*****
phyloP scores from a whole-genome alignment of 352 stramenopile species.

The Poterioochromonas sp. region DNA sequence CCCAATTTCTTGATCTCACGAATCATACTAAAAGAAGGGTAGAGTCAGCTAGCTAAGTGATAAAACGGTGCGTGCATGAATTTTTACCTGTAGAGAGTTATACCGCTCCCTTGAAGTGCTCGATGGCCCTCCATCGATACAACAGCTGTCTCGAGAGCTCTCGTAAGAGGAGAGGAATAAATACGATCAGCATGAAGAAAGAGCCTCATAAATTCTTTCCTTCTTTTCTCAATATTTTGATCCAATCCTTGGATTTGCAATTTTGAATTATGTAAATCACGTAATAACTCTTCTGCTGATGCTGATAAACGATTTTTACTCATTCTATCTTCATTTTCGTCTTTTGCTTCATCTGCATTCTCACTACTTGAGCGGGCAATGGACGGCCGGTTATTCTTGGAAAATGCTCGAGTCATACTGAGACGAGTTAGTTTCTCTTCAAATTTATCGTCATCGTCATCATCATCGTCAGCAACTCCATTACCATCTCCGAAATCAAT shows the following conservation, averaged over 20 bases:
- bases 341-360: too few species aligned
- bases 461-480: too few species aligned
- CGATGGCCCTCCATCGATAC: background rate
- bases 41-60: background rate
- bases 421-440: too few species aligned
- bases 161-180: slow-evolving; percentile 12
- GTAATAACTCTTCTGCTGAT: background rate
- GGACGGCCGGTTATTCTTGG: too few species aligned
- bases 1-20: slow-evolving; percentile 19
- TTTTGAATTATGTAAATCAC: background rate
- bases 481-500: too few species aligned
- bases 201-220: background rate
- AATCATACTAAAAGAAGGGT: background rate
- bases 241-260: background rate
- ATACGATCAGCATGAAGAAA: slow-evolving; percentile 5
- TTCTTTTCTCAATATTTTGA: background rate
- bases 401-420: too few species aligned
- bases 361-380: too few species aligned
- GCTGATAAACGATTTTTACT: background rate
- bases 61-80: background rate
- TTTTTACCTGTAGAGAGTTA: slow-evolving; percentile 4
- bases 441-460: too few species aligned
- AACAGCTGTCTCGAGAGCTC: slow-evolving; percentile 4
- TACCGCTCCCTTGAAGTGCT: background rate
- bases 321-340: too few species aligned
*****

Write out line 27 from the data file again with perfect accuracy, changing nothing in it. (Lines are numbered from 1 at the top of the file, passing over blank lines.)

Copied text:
- bases 321-340: too few species aligned